The U.S. dollar regained ground against most of its counterparts on Monday even though they printed weak economic data. The Empire State manufacturing index fell from 9.2 to 3.1 this month, worse than the estimated 7.2 reading, while the TIC long-term purchases report showed a surprise negative reading of -17.8 billion USD instead of the expected growth from 25.7 billion USD to 41.3 billion USD. Lastly, the NAHB housing market index also disappointed as it dropped from 44 to 42 instead of rising to 45. The U.S. is scheduled to print building permits and housing starts, along with CPI data, during today's U.S. session. Also on tap are the industrial production and capacity utilization numbers. It is unclear if it's still fundamentals or risk sentiment that's driving price action these days but the odds are that weaker than expected U.S. figures might drag the dollar lower again.
Only the euro zone trade balance was printed from the 17-nation bloc yesterday and the report came in stronger than expected with a 12.0 billion EUR surplus instead of the projected 9.9 billion EUR reading. This was enough to boost the euro in yesterday's trading but today's reports might erase those gains if the actual figures disappoint. Germany will print its ZEW economic expectations figure, which is slated to drop from 48.5 to 41.5 in April. Euro zone CPI is also on tap for today but this isn't likely to have a huge impact on euro price action as no changes are expected from the headline figure of 1.7% and the core figure of 1.3%. Keep close tabs on the debt and bailout situation in Cyprus as positive developments could provide support for the euro.
The pound lost ground to the yen and dollar in yesterday's trading despite the lack of data from the United Kingdom. For today only the CPI reports are due from the U.K. and this should provide an indication of whether the BOE has room to ease further or not. If the actual figure comes in below or beyond the government's target, which is unlikely, the BOE will have to submit an inflation letter to the Chancellor explaining why. Weaker than expected data could still trigger a pound selloff though.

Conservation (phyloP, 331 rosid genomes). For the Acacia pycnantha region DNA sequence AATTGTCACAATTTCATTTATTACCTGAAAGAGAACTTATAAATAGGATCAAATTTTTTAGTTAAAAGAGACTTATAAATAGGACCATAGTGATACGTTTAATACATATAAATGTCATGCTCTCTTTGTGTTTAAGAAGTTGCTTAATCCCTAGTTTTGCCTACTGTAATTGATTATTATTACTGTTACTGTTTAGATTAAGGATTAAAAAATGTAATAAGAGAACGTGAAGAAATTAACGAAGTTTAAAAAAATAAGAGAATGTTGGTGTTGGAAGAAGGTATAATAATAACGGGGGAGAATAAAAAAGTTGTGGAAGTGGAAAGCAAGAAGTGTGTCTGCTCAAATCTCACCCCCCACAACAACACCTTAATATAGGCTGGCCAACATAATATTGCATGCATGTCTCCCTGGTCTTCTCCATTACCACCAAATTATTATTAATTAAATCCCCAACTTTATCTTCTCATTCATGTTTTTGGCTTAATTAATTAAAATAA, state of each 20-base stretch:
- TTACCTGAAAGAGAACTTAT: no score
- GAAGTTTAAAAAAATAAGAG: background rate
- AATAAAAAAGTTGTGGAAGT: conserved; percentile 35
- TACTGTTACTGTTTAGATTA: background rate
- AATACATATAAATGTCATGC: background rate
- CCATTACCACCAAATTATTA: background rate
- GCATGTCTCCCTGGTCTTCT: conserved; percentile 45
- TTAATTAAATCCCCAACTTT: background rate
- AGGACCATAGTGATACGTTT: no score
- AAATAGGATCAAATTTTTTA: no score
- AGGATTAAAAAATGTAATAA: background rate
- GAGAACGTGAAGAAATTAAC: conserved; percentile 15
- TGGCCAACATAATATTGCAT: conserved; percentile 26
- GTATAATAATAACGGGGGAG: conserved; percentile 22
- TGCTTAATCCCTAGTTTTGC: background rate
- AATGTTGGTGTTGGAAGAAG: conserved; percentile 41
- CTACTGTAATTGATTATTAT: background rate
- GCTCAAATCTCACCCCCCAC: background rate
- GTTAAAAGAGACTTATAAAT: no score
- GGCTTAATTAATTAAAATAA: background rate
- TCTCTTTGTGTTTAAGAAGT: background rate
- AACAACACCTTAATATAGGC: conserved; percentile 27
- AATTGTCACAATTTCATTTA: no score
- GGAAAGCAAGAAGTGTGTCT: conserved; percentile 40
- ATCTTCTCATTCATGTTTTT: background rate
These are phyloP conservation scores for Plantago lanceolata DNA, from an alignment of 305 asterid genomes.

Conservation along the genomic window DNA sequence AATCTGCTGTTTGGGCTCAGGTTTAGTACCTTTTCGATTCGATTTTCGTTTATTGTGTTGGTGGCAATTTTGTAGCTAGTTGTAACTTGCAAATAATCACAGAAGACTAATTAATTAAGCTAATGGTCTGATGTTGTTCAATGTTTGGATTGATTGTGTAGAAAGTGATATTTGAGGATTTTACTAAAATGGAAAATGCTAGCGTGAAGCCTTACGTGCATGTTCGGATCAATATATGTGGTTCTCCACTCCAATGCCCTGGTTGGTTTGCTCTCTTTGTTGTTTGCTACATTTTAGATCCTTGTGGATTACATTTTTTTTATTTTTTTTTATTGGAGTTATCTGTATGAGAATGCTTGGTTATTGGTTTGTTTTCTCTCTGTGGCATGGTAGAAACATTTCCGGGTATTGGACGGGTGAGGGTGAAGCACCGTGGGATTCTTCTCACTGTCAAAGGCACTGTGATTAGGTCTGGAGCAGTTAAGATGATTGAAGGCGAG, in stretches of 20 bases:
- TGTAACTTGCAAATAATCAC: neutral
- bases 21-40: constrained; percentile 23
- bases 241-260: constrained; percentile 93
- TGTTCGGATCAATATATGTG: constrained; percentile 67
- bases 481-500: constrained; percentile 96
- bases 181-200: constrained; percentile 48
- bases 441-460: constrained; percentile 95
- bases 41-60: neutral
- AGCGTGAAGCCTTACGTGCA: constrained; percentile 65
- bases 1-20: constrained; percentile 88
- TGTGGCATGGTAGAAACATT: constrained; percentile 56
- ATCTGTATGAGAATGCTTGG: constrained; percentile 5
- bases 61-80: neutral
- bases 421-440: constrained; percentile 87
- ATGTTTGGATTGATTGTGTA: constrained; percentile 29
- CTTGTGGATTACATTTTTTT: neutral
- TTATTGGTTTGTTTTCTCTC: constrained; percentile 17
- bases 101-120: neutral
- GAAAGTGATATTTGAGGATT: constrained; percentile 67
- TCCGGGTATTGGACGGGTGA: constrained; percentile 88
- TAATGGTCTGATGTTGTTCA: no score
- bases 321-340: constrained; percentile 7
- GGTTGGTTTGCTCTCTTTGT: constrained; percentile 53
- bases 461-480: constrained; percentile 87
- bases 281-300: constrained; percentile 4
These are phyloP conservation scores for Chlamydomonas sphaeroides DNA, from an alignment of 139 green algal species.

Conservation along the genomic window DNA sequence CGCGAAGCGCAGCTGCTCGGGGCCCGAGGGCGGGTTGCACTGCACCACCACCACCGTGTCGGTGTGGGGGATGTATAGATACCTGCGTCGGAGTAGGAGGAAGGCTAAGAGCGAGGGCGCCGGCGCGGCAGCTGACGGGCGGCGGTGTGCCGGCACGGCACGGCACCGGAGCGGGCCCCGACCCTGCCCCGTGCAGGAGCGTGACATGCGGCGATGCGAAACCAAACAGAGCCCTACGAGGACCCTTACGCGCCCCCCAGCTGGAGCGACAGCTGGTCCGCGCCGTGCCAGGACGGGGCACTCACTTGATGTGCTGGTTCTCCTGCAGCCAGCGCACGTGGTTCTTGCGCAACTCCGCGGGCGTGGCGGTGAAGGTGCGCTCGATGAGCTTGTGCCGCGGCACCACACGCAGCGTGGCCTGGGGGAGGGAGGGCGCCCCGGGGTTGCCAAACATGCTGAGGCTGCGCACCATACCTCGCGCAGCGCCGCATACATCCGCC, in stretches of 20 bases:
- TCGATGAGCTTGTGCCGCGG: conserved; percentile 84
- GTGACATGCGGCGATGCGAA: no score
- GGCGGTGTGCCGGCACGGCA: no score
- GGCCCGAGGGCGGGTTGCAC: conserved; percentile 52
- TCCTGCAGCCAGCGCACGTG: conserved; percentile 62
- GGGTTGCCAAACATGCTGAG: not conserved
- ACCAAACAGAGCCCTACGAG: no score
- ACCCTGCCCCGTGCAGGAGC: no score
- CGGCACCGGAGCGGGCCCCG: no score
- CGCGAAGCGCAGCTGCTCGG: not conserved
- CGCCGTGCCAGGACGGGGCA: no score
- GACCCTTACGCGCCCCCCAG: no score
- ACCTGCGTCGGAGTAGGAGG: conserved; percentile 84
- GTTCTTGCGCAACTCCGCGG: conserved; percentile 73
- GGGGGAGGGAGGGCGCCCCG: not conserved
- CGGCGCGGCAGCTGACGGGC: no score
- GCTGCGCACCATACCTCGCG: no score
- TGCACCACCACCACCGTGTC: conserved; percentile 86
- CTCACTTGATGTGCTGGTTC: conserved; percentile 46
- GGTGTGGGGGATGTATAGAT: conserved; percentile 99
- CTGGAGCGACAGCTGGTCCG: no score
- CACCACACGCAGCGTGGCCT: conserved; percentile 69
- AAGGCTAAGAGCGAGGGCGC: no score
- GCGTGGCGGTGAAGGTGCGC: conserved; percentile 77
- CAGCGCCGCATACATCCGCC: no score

No major reports due from Switzerland today as USD/CHF and EUR/CHF remain stuck in tight ranges. U.S. reports or euro zone updates could move these pairs a little more though but unless we see significantly worse or better data, these pairs could be in consolidation for a longer while.
The Japanese yen rallied against its counterparts on Monday as risk aversion popped back in the markets and traders started liquidating their recent yen shorts. USD/JPY eased back to the 96.00 area before rebounding but it remains to be seen whether the bounce would last or not. There are no major reports due from Japan for the rest of the day.
Commodity Currencies (AUD, CAD, NZD)
Commodity currencies continued to selloff on Monday as risk aversion started to take its toll on the higher-yielding assets. On top of that, prices of precious metals have slumped, with gold falling to its two-year lows. Canada will release manufacturing sales and foreign securities purchases data in today's New York session, as worse than expected data might trigger a Loonie selloff. No other reports are due from the comdoll economies for the rest of the day.